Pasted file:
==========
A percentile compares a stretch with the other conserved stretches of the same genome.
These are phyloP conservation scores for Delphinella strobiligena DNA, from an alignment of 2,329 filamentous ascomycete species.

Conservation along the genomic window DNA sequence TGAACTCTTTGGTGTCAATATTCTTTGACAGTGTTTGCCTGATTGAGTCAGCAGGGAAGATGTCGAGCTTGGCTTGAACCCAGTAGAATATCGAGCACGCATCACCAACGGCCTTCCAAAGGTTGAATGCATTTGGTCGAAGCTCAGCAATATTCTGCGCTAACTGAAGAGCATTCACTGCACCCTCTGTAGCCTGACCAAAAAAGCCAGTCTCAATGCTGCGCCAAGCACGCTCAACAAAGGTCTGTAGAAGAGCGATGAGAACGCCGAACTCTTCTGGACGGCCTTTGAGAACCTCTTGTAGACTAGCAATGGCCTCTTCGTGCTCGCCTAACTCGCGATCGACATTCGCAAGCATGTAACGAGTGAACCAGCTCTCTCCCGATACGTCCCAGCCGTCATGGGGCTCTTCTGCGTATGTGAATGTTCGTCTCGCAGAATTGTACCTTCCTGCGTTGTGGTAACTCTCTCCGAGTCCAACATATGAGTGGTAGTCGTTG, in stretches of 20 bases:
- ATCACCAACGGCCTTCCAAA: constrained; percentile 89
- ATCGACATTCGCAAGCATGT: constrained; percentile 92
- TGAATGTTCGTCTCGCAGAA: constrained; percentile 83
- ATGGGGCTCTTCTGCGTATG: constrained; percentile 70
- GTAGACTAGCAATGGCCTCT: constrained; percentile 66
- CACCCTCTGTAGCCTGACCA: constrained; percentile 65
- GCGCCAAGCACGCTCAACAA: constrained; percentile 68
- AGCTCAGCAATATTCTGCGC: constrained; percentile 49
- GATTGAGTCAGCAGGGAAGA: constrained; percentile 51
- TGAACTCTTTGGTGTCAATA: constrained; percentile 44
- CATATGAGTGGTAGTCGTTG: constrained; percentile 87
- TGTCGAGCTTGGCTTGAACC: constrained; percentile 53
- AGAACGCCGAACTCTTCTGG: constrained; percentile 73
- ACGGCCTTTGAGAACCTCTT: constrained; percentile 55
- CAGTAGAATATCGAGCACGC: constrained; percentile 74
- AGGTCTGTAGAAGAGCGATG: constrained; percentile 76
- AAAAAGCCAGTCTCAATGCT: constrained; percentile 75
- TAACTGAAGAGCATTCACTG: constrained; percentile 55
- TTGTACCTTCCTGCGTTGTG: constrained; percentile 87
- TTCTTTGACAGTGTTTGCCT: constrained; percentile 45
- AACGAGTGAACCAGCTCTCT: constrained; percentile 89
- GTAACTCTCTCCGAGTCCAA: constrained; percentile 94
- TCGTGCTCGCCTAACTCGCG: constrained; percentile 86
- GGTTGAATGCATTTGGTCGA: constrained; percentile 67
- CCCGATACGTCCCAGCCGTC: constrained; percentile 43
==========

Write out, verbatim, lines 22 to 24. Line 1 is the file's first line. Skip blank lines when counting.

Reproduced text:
- TTGTACCTTCCTGCGTTGTG: constrained; percentile 87
- TTCTTTGACAGTGTTTGCCT: constrained; percentile 45
- AACGAGTGAACCAGCTCTCT: constrained; percentile 89